Anticipation was high. The black-tie crowd had just finished a wonderful meal and enjoyed several moving presentations. The evening’s keynote speaker and top honoree was approaching the podium. But before he could utter a word, Sen. Ted Kennedy rose from a table in the front of the room and exited. His silent, rude snub was plainly intended to send the honoree a message: Your work and values are invalid. I’m taking my toys and going home!
Who could this loathsome individual be? Roger Ailes. His crime? He runs the most popular and successful cable news channel, Fox News Channel. Fox daily beats the liberal-leaning cable news stations, and that’s just too much for Kennedy, et al., to stand.
Fortunately, there are those in journalism who recognize Ailes’ genius and service to this country and to free speech. The black-tie event I’m referring to was held March 8 by the Radio and Television News Directors Foundation, and the group was presenting Ailes its First Amendment Leadership Award. I’m sure that many of the foundation’s members are liberal and that they disagree, perhaps quite vehemently, with Ailes’ personal views. But they rightly recognize Ailes as a staunch defender of free speech, one dedicated to the right of journalists to pursue the truth. And for that, they saluted him.
If only all liberals were willing to take such a principled stand. Shortly after the dinner, the Nevada State Democratic Party decided to pull out of a presidential debate they had agreed to co-host in August with Fox News. Caving in to pressure from MoveOn.org and other thin-skinned radicals, party leaders there took exception to one of the jokes Ailes made in his acceptance speech. After poking some good-natured fun at France and Hillary Clinton, he said this:
“And it is true that Barack Obama is on the move. I don’t know if it’s true that President Bush called [Pakistan President Pervez] Musharraf and said, ‘Why can’t we catch this guy?’”
Nevada Democratic Chairman Tom Collins and Senate Majority Leader Harry Reid signed a letter claiming these remarks unfairly compared Sen. Obama to the infamous terrorist leader and “went too far.” Never mind that they were plainly aimed at President Bush’s tendency to mangle names—or, ironically, that Ailes probably included them to ensure that his barbs were more balanced. Their dislike of Fox and Ailes is so intense that it clouds their judgment.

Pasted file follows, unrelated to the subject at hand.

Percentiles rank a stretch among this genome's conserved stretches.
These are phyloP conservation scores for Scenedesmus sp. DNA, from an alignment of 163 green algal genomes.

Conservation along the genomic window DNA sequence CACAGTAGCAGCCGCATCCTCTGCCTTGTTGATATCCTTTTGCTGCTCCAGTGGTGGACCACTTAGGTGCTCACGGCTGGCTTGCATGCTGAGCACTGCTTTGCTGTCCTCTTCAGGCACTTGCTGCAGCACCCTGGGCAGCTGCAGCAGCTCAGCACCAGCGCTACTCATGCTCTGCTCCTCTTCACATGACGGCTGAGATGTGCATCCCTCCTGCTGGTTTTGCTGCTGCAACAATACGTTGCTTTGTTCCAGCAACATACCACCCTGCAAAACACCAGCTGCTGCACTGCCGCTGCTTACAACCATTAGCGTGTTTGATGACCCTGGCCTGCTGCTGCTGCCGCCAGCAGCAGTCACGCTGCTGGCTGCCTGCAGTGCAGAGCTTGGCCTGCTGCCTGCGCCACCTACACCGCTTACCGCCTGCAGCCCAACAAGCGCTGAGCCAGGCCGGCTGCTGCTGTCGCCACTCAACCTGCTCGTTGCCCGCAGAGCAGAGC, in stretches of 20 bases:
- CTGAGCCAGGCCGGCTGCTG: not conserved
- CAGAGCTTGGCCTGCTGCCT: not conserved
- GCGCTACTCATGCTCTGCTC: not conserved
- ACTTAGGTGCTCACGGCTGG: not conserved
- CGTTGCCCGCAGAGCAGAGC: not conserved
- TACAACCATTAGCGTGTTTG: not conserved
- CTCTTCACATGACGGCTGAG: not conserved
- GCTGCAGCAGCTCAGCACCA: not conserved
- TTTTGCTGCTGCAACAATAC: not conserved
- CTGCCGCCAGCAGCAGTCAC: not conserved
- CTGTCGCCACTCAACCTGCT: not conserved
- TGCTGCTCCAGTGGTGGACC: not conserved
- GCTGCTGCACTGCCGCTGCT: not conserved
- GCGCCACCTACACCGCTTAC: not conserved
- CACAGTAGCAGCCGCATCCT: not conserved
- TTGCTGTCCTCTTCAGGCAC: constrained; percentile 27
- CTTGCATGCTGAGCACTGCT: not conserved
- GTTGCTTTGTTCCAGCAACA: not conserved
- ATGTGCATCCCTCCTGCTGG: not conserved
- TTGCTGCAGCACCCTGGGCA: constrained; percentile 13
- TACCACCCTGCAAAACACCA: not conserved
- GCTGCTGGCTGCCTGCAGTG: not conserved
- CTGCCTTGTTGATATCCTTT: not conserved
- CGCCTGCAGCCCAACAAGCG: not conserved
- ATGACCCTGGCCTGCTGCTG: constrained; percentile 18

That’s a shame, because Roger Ailes is someone that Americans of every political stripe can admire. First and foremost, he’s a hard-working individual whose drive and vision has led him to lead a highly successful news company. He’s been a leader in television for 40 years, having gone from winning Emmys for producing The Mike Douglas Show to presiding over Fox News, which regularly trounces its competitors in the cable-news field. He cares deeply about his employees, as demonstrated by his untiring efforts to free Fox’s Steve Centani and Olaf Wiig after they were kidnapped last August by four masked gunmen in Gaza City.
Moreover, Ailes is fiercely dedicated to the First Amendment—and, as he made clear in his speech, to making sure that it’s interpreted correctly:
“It is important to remember that while the constitution guarantees freedom of the press, freedom depends on fairness in the press. Only people who understand different points of view can exercise an informed decision in the voting booth. Freedom of the press did not invent democracy. Democracy invented freedom of the press.
“Bias is not necessarily what you believe in, but it can be reporting a story and leaving out other people’s valid beliefs. The First Amendment also guarantees freedom of speech, which is linked to another favorite word in today’s world, ‘diversity.’ But diversity is not just skin color, economic status, geography and religion. It is also diversity of thought.
“The greatest danger to journalism is a newsroom or a profession where everyone thinks alike. Because then one wrong turn can cause an entire news division to implode. We must respect and encourage diversity of thought and speech in the newsroom.”
Perhaps that’s why Sen. Kennedy left early. He didn’t want to be reminded of a central contradiction in modern liberalism—namely, that for all their loud talk of “diversity,” many liberals would prefer to see alternative views silenced. For them, “diversity” is a buzzword, a political slogan—not something to be taken seriously. Yet, day after day, Ailes’ network presents—brace yourself—both sides of the political debate, implicitly exposing the left’s hypocrisy. And in the process, it racks up huge ratings.
“If any of your people are in trouble,” Ailes told the assembled journalists at the First Amendment awards, “Fox will be there.” Lucky for them. Lucky, in fact, for all of us.